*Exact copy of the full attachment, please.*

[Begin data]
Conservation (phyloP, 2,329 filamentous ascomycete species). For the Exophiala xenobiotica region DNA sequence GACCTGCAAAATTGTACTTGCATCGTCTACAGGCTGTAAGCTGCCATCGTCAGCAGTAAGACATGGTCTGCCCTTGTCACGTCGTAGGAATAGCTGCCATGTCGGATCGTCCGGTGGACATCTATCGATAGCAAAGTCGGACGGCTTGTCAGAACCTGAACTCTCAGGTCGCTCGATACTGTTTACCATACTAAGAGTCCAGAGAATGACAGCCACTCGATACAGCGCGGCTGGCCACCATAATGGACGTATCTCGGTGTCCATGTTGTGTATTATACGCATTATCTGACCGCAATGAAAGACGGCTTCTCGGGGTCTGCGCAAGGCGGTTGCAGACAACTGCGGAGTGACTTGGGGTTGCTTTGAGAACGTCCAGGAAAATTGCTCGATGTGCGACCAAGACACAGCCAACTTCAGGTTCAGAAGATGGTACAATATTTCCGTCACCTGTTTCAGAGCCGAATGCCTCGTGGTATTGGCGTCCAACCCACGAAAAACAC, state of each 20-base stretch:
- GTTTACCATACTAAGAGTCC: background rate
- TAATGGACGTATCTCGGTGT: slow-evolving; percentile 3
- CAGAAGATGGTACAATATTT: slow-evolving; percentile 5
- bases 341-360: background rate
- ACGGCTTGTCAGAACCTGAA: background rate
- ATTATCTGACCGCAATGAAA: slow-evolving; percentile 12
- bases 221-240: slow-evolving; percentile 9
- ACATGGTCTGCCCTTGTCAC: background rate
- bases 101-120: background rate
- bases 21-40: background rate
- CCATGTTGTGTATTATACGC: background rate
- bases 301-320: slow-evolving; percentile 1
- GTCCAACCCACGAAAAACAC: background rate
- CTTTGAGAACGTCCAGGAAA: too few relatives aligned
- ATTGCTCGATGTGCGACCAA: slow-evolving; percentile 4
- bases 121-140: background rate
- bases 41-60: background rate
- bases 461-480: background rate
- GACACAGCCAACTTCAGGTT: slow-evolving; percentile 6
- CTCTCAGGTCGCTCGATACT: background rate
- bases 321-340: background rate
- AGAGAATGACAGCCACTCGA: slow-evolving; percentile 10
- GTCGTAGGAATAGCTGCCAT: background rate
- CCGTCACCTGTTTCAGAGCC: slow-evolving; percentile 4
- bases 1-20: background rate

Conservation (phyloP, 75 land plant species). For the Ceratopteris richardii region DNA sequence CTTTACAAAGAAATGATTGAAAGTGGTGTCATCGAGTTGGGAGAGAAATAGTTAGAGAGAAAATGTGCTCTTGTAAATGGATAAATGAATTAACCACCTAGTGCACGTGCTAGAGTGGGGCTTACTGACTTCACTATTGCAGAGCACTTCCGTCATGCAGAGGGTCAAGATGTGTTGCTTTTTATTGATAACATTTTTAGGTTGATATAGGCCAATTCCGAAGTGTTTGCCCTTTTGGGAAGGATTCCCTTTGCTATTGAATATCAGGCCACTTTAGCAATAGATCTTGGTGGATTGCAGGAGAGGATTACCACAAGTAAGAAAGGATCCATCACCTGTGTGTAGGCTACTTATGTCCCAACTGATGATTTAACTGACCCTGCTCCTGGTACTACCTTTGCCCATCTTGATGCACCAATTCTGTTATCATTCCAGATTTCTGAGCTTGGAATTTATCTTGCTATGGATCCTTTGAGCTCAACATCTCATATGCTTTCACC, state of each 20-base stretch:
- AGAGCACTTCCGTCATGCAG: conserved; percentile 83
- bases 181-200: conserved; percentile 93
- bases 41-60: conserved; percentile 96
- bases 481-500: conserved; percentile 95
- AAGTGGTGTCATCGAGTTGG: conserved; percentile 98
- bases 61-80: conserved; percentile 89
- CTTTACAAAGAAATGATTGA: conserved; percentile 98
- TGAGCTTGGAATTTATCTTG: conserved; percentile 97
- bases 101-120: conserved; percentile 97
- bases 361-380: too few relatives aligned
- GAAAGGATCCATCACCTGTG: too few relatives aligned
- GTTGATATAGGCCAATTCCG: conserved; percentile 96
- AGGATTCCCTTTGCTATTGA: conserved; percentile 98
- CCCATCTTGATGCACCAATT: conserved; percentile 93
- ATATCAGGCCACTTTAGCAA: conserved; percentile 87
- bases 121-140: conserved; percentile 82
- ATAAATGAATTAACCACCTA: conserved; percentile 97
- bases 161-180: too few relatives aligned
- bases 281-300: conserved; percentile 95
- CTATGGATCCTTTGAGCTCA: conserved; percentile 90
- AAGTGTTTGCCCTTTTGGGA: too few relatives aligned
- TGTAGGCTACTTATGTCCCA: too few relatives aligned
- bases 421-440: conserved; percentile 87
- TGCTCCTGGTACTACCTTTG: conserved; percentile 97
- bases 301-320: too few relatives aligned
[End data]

Conservation (phyloP, 2,329 filamentous ascomycete species). For the Exophiala xenobiotica region DNA sequence GACCTGCAAAATTGTACTTGCATCGTCTACAGGCTGTAAGCTGCCATCGTCAGCAGTAAGACATGGTCTGCCCTTGTCACGTCGTAGGAATAGCTGCCATGTCGGATCGTCCGGTGGACATCTATCGATAGCAAAGTCGGACGGCTTGTCAGAACCTGAACTCTCAGGTCGCTCGATACTGTTTACCATACTAAGAGTCCAGAGAATGACAGCCACTCGATACAGCGCGGCTGGCCACCATAATGGACGTATCTCGGTGTCCATGTTGTGTATTATACGCATTATCTGACCGCAATGAAAGACGGCTTCTCGGGGTCTGCGCAAGGCGGTTGCAGACAACTGCGGAGTGACTTGGGGTTGCTTTGAGAACGTCCAGGAAAATTGCTCGATGTGCGACCAAGACACAGCCAACTTCAGGTTCAGAAGATGGTACAATATTTCCGTCACCTGTTTCAGAGCCGAATGCCTCGTGGTATTGGCGTCCAACCCACGAAAAACAC, state of each 20-base stretch:
- GTTTACCATACTAAGAGTCC: background rate
- TAATGGACGTATCTCGGTGT: slow-evolving; percentile 3
- CAGAAGATGGTACAATATTT: slow-evolving; percentile 5
- bases 341-360: background rate
- ACGGCTTGTCAGAACCTGAA: background rate
- ATTATCTGACCGCAATGAAA: slow-evolving; percentile 12
- bases 221-240: slow-evolving; percentile 9
- ACATGGTCTGCCCTTGTCAC: background rate
- bases 101-120: background rate
- bases 21-40: background rate
- CCATGTTGTGTATTATACGC: background rate
- bases 301-320: slow-evolving; percentile 1
- GTCCAACCCACGAAAAACAC: background rate
- CTTTGAGAACGTCCAGGAAA: too few relatives aligned
- ATTGCTCGATGTGCGACCAA: slow-evolving; percentile 4
- bases 121-140: background rate
- bases 41-60: background rate
- bases 461-480: background rate
- GACACAGCCAACTTCAGGTT: slow-evolving; percentile 6
- CTCTCAGGTCGCTCGATACT: background rate
- bases 321-340: background rate
- AGAGAATGACAGCCACTCGA: slow-evolving; percentile 10
- GTCGTAGGAATAGCTGCCAT: background rate
- CCGTCACCTGTTTCAGAGCC: slow-evolving; percentile 4
- bases 1-20: background rate

Conservation (phyloP, 75 land plant species). For the Ceratopteris richardii region DNA sequence CTTTACAAAGAAATGATTGAAAGTGGTGTCATCGAGTTGGGAGAGAAATAGTTAGAGAGAAAATGTGCTCTTGTAAATGGATAAATGAATTAACCACCTAGTGCACGTGCTAGAGTGGGGCTTACTGACTTCACTATTGCAGAGCACTTCCGTCATGCAGAGGGTCAAGATGTGTTGCTTTTTATTGATAACATTTTTAGGTTGATATAGGCCAATTCCGAAGTGTTTGCCCTTTTGGGAAGGATTCCCTTTGCTATTGAATATCAGGCCACTTTAGCAATAGATCTTGGTGGATTGCAGGAGAGGATTACCACAAGTAAGAAAGGATCCATCACCTGTGTGTAGGCTACTTATGTCCCAACTGATGATTTAACTGACCCTGCTCCTGGTACTACCTTTGCCCATCTTGATGCACCAATTCTGTTATCATTCCAGATTTCTGAGCTTGGAATTTATCTTGCTATGGATCCTTTGAGCTCAACATCTCATATGCTTTCACC, state of each 20-base stretch:
- AGAGCACTTCCGTCATGCAG: conserved; percentile 83
- bases 181-200: conserved; percentile 93
- bases 41-60: conserved; percentile 96
- bases 481-500: conserved; percentile 95
- AAGTGGTGTCATCGAGTTGG: conserved; percentile 98
- bases 61-80: conserved; percentile 89
- CTTTACAAAGAAATGATTGA: conserved; percentile 98
- TGAGCTTGGAATTTATCTTG: conserved; percentile 97
- bases 101-120: conserved; percentile 97
- bases 361-380: too few relatives aligned
- GAAAGGATCCATCACCTGTG: too few relatives aligned
- GTTGATATAGGCCAATTCCG: conserved; percentile 96
- AGGATTCCCTTTGCTATTGA: conserved; percentile 98
- CCCATCTTGATGCACCAATT: conserved; percentile 93
- ATATCAGGCCACTTTAGCAA: conserved; percentile 87
- bases 121-140: conserved; percentile 82
- ATAAATGAATTAACCACCTA: conserved; percentile 97
- bases 161-180: too few relatives aligned
- bases 281-300: conserved; percentile 95
- CTATGGATCCTTTGAGCTCA: conserved; percentile 90
- AAGTGTTTGCCCTTTTGGGA: too few relatives aligned
- TGTAGGCTACTTATGTCCCA: too few relatives aligned
- bases 421-440: conserved; percentile 87
- TGCTCCTGGTACTACCTTTG: conserved; percentile 97
- bases 301-320: too few relatives aligned